Celan at 100

Photo: Gisèle Celan-Lestrange / S. Fischer Verlag GmbH

LAST YEAR marked the centennial of the birth of Paul Celan, who wrote some of the most potent and haunting poetry of the 20th century. Celan—born Paul Antschel in Czernowitz, Romania (now part of Ukraine) in 1920—lived a life scarred by personal and historical tragedy. In 1942, his parents were taken to a Nazi concentration camp, where they both died; Celan himself survived eighteen months in a labor camp. These experiences, especially the murder of his mother, cast a long shadow over the rest of his life, and deeply informed his poetics.

In the last years of the war, Celan moved to Bucharest, then Vienna, before settling in Paris in 1948. That same year, he published his first book of poems, Der Sand aus den Urnen (The Sand from the Urns). Celan wrote in German—a tongue to which he felt inextricably and complicatedly bound, both because of his mother’s love for the language and because of its relationship to Nazi violence. It became his lifelong project to ask: What can poetry do in the wake of unspeakable horror, when the language and the horror are irrevocably enmeshed?

One of his first explorations of this question was the poem “Todesfuge” (“Deathfugue”), which first appeared in The Sand from the Urns. Here, Celan links the horrors of the death camp to “Schwarze Milch” (“black milk”), an image borrowed from the poet Rose Ausländer. The poem begins (in Pierre Joris’s translation):

Black milk of morning we drink you evenings
we drink you at noon and mornings we drink you at night
we drink and we drink
we dig a grave in the air there one lies at ease

“Todesfuge” quickly became one of the most widely taught and anthologized German poems about the Holocaust. Its popularity was accompanied by sanitized misinterpretations—some Germans read absolution and healing into the poem, which particularly vexed Celan—and he eventually renounced its poetics as too musical, too beautiful, for the horrors described. In his middle period and later work, his poetry becomes sparer, less lyrical, hollowing out the German and shattering its syntax—wrecking to reimagine—as in “Engführung” (“Stretto”), a rewriting of “Deathfugue” published a decade later:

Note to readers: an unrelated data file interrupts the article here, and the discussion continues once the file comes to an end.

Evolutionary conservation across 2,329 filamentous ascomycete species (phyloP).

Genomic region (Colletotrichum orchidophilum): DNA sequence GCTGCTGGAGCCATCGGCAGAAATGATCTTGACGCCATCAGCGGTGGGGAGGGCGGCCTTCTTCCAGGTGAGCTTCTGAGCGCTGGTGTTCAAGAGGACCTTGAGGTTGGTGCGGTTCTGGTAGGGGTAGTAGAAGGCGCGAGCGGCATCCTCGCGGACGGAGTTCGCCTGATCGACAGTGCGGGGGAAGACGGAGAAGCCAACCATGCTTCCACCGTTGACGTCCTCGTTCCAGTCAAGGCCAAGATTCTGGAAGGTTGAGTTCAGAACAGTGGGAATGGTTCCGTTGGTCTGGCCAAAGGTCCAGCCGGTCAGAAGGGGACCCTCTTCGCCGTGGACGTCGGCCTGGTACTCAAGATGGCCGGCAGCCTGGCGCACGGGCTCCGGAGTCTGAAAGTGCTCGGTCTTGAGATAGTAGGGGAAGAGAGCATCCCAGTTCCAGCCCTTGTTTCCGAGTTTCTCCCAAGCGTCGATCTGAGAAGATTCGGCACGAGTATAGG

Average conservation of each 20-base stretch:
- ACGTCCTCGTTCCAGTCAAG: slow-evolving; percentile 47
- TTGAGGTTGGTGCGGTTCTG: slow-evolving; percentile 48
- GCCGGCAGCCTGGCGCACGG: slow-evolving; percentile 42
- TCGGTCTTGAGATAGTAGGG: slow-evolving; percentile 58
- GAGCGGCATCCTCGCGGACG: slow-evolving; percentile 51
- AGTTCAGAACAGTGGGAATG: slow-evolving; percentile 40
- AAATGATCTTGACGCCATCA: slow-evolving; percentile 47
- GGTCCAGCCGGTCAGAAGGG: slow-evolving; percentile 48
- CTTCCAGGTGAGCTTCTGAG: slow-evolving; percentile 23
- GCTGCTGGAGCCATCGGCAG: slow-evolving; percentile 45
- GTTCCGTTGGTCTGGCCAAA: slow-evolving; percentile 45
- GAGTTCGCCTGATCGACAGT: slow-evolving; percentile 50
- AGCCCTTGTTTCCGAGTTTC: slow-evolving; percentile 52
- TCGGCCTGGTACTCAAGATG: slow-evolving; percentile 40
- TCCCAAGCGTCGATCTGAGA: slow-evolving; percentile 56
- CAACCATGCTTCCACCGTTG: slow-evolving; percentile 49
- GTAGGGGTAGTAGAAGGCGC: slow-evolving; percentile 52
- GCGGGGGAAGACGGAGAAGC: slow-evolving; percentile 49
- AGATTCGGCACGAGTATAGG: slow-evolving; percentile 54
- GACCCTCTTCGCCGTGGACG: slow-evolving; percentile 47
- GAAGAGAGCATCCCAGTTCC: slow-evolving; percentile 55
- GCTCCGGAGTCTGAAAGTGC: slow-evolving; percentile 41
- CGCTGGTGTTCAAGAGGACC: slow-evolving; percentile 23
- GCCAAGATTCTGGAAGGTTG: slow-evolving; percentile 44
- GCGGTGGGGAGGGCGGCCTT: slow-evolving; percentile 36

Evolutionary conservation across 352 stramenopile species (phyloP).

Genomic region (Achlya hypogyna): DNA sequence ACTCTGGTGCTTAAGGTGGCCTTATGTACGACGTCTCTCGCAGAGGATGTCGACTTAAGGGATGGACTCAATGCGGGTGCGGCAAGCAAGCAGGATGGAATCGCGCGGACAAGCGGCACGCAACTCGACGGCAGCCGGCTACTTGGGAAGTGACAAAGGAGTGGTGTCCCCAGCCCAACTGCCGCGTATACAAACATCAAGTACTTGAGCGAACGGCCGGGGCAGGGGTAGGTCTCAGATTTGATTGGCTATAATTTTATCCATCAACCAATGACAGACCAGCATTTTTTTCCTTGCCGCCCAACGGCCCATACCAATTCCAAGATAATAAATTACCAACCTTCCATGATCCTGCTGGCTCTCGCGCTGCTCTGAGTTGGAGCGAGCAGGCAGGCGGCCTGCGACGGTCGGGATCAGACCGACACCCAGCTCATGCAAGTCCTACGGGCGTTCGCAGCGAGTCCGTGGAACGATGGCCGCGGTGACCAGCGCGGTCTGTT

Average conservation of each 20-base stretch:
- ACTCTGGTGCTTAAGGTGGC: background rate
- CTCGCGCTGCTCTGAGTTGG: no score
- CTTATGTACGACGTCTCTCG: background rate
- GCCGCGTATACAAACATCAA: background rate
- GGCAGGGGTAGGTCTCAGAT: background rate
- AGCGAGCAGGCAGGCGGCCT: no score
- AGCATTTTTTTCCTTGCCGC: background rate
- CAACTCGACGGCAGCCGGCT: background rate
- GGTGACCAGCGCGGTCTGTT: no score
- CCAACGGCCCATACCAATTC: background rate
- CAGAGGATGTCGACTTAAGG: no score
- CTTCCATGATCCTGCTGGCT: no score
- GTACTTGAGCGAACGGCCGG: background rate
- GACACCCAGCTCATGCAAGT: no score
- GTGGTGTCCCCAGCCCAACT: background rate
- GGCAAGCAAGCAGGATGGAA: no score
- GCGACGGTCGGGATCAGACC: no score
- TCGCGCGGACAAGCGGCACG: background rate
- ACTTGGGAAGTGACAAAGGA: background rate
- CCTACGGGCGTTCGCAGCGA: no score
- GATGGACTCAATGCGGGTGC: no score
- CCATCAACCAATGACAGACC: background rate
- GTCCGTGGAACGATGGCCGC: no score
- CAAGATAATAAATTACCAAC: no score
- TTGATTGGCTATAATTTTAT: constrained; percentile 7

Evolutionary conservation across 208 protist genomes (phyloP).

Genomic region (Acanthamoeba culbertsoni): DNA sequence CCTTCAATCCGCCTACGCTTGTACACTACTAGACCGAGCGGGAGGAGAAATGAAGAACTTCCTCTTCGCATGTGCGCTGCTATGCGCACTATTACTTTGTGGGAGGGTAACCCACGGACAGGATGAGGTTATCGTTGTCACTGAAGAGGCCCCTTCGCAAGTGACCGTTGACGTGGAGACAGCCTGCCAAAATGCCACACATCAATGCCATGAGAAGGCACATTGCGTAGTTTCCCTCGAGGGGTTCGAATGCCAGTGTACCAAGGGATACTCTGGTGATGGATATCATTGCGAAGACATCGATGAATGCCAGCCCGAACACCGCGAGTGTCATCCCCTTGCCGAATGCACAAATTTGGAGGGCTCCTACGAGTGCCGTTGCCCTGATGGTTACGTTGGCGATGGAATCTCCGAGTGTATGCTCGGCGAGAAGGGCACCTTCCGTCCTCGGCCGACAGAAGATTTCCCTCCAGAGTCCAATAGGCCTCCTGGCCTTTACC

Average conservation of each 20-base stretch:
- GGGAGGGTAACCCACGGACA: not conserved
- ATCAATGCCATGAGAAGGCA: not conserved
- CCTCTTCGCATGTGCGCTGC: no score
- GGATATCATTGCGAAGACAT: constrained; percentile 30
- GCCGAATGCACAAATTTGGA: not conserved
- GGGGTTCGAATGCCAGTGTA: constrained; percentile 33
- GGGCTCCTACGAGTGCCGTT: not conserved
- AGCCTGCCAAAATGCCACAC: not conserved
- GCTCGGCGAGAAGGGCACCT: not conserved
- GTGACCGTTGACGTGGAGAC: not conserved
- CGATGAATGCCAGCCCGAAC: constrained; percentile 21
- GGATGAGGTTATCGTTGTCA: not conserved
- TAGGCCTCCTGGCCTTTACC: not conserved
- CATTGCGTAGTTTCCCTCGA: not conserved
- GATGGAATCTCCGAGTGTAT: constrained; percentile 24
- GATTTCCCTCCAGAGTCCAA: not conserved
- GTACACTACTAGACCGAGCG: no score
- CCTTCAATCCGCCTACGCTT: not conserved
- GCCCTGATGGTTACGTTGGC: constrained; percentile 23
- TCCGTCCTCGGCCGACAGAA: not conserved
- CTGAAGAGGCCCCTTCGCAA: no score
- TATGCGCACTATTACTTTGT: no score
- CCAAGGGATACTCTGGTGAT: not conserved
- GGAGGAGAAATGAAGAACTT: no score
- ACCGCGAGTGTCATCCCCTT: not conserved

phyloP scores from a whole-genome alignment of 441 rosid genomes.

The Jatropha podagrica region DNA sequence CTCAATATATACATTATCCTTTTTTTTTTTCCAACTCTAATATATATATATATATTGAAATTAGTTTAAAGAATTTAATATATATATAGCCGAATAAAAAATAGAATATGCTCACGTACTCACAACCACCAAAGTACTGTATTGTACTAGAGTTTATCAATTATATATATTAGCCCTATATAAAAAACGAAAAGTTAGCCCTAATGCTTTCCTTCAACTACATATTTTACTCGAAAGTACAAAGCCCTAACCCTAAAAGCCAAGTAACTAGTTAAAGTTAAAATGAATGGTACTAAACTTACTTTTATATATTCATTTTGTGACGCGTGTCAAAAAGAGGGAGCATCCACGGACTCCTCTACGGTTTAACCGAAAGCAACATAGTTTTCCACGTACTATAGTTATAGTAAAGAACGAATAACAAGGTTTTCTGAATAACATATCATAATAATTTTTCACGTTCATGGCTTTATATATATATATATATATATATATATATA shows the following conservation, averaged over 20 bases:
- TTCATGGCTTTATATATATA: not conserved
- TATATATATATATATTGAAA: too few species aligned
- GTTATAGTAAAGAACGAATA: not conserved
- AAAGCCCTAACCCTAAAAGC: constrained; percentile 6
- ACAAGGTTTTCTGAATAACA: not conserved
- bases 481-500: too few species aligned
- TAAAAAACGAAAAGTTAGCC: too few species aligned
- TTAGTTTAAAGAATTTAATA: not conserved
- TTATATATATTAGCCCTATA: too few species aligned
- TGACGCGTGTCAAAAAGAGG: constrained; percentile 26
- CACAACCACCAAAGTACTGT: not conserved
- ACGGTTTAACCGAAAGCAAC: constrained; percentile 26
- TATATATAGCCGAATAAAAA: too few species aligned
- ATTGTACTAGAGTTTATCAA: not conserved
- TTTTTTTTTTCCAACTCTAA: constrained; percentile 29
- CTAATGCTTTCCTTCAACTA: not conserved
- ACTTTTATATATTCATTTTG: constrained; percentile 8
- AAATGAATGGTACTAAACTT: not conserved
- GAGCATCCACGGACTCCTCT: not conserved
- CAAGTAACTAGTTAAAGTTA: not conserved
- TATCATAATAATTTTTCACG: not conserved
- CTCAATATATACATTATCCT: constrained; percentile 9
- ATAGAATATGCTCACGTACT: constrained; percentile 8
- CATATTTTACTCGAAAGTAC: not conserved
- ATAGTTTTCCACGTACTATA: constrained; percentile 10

Came, came.
Came a word, came,
came through the night,
wanted to shine, wanted to shine.
Ashes, ashes.
the eye, go, to the moist.

Celan’s desire to fracture conventional forms of sense-making gave much of his work a certain opacity: It resists attempts to directly apprehend its meaning, while opening itself up to readers willing to dwell in its strange shapes.

In the decades since Celan’s death by suicide in April of 1970, his poetry’s resonance has not abated. His enigmatic body of work—deeply situated in the post-Holocaust moment yet engaged with broader questions of rupture—has influenced artists from Doris Salcedo to Yoko Tawada to Claudia Rankine. Last year, the poet and translator Pierre Joris, who has been bringing Celan into English for decades, completed his work with the release of Memory Rose into Threshold Speech, which gathers together Celan’s early poetry collections, and Microliths They Are, Little Stones, which contains the poet’s previously unpublished prose. To honor the centennial and the release of Joris’s translations, we have curated a selection of Celan’s own works and a number of pieces in dialogue with him. Here you’ll find excerpts from Memory Rose and Microliths; etchings by Celan’s widow, the artist Gisèle Celan-Lestrange, made in conversation with his work; a series of brief meditations by the poets Aria Aber, Chase Berggrun, Peter Cole, and Michael Hofmann on mystery, translatability, and the limits of the speakable through readings of single Celan poems; a comic by Anne Carson in conversation with Celan’s “Todtnauberg”; and a discussion between Joris and the poet Fanny Howe on the work of ferrying Celan’s singular oeuvre from one language to another.

This online edition of the Celan folio also features a selection of poems by two underappreciated poets closely linked to Celan, translated and introduced by Carlie Hoffman: Rose Ausländer’s “To Life,” from which Celan inherited the image of black milk, and which was previously unavailable in English; and three poems by Selma Meerbaum-Eisinger, a younger cousin of Celan, who died at the age of 18 in a Nazi labor camp.